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Statistics, Error Analysis, and Uncertainty Reporting in Medical Physics

F Guo

D Ruan

J Cui

F Guo1*, D Ruan2*, J Cui3*, (1) Yale University, New Haven, CT, (2) UCLA School of Medicine, Los Angeles, CA, (3) UC Davis Medical Center, Sacramento, CA

MO-F-116-1 Monday 4:30PM - 6:00PM Room: 116

Medical physics is a branch of physics so the rules with error analysis and uncertainty reporting of measurements, should be same and observed. In reality, these rules are not obeyed very well as an observation of the clinical practice shows. Partial of the causes is that physicists are from different backgrounds which have different degrees of following the requirements on applying these rules. Another reason is that clinical physicists are part of a treatment team in which other members don’t necessarily have same strict requirements as physicist should have. To communicate with other treatment members, physicists trend to use layman terms to express the physics terms which should be in a strict format. This lecture is to refresh clinical physicist’s knowledge on these issues.

Basic knowledge of statistics, error analysis, and uncertainty reporting will be review with examples from clinical setups, such as AAPM TG-51 calibration, TG-119, in-vivo dose measurements, and treatment planning calculations. For example, how many readings should you take when a TG-51 calibration is performed? What is the associated uncertainty with each result? How many effective numbers should you keep there? Should it be whatever numbers since the excel spreadsheet can easily give you whatever digitals? Those sound trivia but if you take a look at your colleague’s or friend’s reports, they are worth of further scrutinizing.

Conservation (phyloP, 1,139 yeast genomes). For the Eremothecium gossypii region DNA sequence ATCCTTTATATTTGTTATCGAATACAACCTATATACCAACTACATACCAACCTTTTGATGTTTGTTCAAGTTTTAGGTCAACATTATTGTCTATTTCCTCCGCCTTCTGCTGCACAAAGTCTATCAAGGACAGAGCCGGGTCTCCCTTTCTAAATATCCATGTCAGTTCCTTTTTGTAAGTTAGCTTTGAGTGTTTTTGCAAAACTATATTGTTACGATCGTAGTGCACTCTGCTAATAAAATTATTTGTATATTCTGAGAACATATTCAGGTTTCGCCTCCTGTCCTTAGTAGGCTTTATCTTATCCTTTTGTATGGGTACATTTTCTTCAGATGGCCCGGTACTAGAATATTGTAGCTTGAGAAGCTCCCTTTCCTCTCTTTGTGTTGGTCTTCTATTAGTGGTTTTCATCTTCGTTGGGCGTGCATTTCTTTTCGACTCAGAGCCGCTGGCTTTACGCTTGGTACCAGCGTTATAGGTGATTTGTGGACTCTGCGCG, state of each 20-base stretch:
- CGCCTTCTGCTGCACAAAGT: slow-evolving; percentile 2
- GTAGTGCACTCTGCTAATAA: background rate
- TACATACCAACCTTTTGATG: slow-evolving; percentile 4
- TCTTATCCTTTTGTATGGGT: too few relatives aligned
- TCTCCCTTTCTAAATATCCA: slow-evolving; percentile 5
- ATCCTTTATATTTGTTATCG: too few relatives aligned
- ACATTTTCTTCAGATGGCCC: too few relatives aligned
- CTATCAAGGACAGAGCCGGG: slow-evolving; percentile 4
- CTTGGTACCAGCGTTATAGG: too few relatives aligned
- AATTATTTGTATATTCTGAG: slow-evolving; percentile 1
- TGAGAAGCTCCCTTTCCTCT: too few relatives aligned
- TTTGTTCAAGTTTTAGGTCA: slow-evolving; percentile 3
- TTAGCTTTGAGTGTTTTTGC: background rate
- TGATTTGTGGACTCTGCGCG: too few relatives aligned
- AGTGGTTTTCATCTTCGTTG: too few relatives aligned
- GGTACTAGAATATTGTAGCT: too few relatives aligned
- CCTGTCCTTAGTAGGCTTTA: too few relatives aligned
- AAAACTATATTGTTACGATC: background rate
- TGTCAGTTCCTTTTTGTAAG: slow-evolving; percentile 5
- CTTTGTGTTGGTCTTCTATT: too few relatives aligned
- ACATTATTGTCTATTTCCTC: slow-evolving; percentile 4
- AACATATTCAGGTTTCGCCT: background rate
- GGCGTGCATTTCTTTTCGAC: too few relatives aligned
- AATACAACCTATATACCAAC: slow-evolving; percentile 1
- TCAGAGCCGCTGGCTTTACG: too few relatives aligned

After this lecture, hopefully practicing physicists have clearer ideas about statistics, error analysis, and uncertainty reporting in their daily clinic work.

Learning objectives:
1. To refresh clinical physicist’s knowledge about statistics, error analysis, and uncertainty reporting in medical physics.
2. Clearer ideas to apply these rules in their daily clinic work.
3. Improve the clinical practice.

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